The Life Review

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Me: Let’s talk about life reviews. You can talk about yours if you can’t talk about it in general or you can do both.

Jamie: Erik is sitting in front of me, super casual. He has his hat on. It’s still goofy, to the side. (chuckling) And I guess he’s trying to get into a real intimate conversation, because he’s leaning forward closer to me, which is behind the camera. He’s got his hands up here (in front of the camera). He’s talking and it’s like he doesn’t care that his hands are in front of his face.

Erik: Well, with the life review, I definitely remember mine because it felt like it happened forever when really it was almost instantaneously. I believe it was the first shock to the brain—right to the whole logic system—that you are superhuman and that you can think, do, remember, learn, experience and feel everything in a nanosecond that lasted an entire lifetime. It’s the first blow (sounds like belooow) to the brain that—

Me: But you don’t have a brain! What do you mean?

Erik: Mom, come on! Work with me!

Jamie giggles.

Erik: C’mon. I’m telling the story! The first “beloow” to the logic, right? That time’s not linear—that all of a sudden you can see all of this shit you’ve done, experience the emotions that you’ve had, yourself and what other people have had in reaction to your words and actions, and it happens all at once! It just totally mind fucks you.

Jamie laughs.

Me: Erik!

Erik: I’m just sayin’! It’s amazing. Now, the timing of the life review is not the same for everybody, because not everybody leaves the physical body from death, gets in line, goes through a life review, meets their loved ones, comes back to Earth, takes care of the ones that are grieving, go to your own funeral, duh, duh, duh, duh, duh. Everybody has a different picture. That’s what’s so cool about being these so-called (air quotes) individuals.

Jamie (chuckling): He air quotes that.

Erik: Even though we’re not individuals, we have this free will to have these experiences, these personalities and characters that we’ve shaped for so many decades and so many lifetimes. So when you leave your body, what happens beyond there is going to be up to your own organizational skills and what your situation needs. But you know what? You’ll definitely have a life review. People experience it a little bit differently. Like, for me, it was a little bit like a 360, uh, like a movie theater.

Jamie: Like a cyclorama. Isn’t that what they’re called?

Me: I don’t know! Sounds good. I’ll take that.

Jamie (laughing): We have one in Atlanta, which is probably the only reason I know that word.

Erik: It’s like a 360 movie theater. I remember a table being present. I remember people being with me, but it didn’t matter that other entities or people I knew or loved were in the room. I was only focusing on what I was watching and what I was experiencing. I think to an outside source it would have looked like the movie was on fast forward, but to me it was very real to life, very slow. And it wasn’t everything in my life. It’s not like a recording. It’s highlighted moments, and all of these highlighted moments play a part in, “What was your lesson on Earth?” “What was your purpose; what did you come to remember, to do, to leave behind?” Whatever it was. Some people like to call it their destiny or path and things like that. This is what you see in your life review. So—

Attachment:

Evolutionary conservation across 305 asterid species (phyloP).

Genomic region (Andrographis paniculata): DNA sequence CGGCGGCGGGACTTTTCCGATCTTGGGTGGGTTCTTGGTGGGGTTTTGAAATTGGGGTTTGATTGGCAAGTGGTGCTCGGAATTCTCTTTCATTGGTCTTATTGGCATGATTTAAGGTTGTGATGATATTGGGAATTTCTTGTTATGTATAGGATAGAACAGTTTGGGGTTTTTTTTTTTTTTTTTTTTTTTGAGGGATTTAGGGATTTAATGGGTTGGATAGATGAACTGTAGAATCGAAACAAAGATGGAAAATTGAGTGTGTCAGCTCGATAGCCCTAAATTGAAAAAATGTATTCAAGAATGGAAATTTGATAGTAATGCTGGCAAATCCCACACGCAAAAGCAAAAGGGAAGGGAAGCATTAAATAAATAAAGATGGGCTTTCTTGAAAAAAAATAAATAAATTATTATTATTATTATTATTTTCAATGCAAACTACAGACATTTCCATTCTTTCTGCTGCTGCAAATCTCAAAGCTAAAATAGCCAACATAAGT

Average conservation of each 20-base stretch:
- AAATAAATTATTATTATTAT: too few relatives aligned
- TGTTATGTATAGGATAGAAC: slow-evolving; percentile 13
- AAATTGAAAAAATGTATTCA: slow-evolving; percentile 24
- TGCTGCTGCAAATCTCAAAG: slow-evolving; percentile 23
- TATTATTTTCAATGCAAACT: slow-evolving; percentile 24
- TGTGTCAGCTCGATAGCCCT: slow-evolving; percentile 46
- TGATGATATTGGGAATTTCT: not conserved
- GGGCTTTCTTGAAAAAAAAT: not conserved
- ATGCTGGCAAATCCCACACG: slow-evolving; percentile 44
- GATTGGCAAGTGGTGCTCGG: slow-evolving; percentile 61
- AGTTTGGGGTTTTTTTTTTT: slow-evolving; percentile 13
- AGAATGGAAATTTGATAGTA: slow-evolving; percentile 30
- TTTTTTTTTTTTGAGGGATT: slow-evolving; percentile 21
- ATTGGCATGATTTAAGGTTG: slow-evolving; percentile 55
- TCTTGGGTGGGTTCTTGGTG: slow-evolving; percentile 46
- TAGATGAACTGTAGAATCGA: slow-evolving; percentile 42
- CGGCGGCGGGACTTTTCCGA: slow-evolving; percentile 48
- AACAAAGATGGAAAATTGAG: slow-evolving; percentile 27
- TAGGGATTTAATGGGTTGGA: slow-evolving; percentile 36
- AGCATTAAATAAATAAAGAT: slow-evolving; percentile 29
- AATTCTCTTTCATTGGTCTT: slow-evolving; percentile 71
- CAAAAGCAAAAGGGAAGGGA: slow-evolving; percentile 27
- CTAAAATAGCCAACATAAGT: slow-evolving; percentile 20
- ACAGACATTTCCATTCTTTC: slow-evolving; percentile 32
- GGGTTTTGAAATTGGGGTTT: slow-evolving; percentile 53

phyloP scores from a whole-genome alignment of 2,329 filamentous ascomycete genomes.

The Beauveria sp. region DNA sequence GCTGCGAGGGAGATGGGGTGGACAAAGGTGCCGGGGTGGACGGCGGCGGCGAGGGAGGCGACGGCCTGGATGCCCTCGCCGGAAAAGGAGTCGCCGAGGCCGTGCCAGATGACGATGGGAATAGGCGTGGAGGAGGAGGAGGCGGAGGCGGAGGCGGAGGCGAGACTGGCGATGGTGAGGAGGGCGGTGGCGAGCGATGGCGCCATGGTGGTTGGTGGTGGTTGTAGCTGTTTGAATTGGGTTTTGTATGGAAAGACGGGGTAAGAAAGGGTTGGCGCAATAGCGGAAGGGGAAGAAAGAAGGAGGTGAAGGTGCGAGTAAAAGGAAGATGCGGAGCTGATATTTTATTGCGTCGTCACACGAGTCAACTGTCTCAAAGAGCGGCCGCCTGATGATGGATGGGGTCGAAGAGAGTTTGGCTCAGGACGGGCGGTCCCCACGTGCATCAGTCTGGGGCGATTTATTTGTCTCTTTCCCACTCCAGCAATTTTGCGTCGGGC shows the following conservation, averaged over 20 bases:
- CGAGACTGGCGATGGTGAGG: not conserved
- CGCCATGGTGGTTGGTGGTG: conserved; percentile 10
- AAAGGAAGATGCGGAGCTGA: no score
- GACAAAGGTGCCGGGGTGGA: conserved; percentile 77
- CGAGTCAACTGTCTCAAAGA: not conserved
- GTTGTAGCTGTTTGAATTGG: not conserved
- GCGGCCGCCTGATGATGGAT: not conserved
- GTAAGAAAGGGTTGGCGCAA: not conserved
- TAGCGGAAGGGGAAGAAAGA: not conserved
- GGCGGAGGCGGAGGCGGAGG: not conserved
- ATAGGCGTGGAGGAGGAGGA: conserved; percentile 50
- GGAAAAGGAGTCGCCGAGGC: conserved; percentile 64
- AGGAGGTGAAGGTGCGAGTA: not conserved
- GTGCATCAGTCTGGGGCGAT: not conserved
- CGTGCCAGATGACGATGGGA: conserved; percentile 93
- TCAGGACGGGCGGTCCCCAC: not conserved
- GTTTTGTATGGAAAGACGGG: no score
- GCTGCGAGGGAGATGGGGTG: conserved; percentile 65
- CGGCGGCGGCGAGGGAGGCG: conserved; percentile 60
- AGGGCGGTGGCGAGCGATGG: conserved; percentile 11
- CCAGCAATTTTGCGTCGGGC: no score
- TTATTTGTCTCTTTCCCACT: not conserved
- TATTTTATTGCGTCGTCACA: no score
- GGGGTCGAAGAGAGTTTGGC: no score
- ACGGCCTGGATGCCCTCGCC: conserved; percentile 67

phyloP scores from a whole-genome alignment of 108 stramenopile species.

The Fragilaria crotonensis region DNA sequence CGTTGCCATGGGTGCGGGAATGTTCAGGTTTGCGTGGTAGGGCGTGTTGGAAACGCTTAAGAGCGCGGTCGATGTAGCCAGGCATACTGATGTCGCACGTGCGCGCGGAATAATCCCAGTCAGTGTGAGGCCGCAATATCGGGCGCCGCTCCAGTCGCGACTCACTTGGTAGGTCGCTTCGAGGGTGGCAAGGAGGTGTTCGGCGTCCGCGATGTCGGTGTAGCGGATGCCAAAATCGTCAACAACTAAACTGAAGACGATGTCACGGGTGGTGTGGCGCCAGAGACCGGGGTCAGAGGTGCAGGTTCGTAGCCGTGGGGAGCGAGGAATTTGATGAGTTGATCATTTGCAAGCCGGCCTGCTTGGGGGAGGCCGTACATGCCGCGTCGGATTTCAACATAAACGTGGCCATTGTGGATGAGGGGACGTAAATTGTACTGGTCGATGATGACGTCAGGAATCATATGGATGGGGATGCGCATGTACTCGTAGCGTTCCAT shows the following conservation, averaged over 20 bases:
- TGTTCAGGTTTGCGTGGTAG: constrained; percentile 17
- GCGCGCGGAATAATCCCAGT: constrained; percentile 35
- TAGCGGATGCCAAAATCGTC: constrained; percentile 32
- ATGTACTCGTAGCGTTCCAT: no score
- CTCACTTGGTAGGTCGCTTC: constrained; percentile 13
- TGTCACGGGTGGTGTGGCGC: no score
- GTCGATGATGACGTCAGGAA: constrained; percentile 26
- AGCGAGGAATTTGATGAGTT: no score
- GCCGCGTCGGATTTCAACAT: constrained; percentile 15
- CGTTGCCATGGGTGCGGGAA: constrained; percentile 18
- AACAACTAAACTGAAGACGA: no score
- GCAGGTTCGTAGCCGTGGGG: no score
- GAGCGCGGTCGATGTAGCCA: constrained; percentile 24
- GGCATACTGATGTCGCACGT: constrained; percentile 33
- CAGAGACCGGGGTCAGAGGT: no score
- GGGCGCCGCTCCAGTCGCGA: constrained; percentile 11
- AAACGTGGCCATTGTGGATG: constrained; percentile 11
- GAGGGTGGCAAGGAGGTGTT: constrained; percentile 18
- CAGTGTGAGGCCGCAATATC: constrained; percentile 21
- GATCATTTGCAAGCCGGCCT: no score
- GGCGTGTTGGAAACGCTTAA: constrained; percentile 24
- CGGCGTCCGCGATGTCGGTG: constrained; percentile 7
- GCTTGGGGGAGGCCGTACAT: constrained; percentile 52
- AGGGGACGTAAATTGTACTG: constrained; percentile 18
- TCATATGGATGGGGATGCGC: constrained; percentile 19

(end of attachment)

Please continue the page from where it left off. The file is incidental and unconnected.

Jamie: I don’t know. His tone just changed. He’s not looking at me. (To Erik) What are you doing?

(Long pause)

Jamie: It looks like you went down Memory Lane all of a sudden, Erik!

Me: Aw.

Jamie: It did. Um, I don’t see his eyes. I can see his hat. His hand is up like this (she covers her eyes with one hand.) His hair is kind of shaggy. It’s like he totally got lost in thought.

Me: Aw. Were you thinking about one difficult part of your life review?

Erik: There were several. (Somber pause) Yeah, it just makes it real.


Erik: I don’t even know what the fuck that word means, either.

Jamie: He’s not sad or anything—but extremely pensive. His energy just really calmed down, and he got really grounded.

Erik: I just want you all to know that it’s amazing, and even if you had Alzheimer’s or dementia, you fear that you’re not going to remember that great moment cuz you didn’t take a fucking picture of it. Don’t worry. It is all in here. (He points to the top of his head with one hand and pats his chest with the other.)

Jamie: He connects the head to the heart.

Erik: And you’re going to have an experience with it in your life review. What’s interesting is after you go through this remembering phase, this life review, you’re not kicked out on your own. It’s not like they let your ass out of the theater and you go walk the streets by yourself.

Jamie (giggling): The visual was really funny on that one.

Erik: You have this support team with you, and I remember not knowing who these individuals were, but I remember knowing that it was okay, that they were there just for me. It wasn’t like going to see a doctor and a specialist like yeah, you know that they’re there in that career and they’re going to help you? Nah, it’s more like if you’ve been away from home for so long and you finally get to go home and see your mom or see your grandma or your granddad, and it’s like you love them so much. You know them, but you’ve missed the details of their life. That’s the only way I know how to explain it. They’re there for you, and they let you lead the conversation. You know, “What did you need help with? What did you need to understand? What did you feel like you needed to do?” It’s not guided by them at all, and it’s crazy, cuz none of them are judging you or telling you that you’re right or you’re wrong and how many you got right and what the fuck you did wrong, grading you A+ or B-. Hell, I would have gotten a D.

Me: Aw. Well, that’s passing!

Jamie laughs.

Erik: Thank god they didn’t do grades!

Me: Yeah, you weren’t too crazy about those.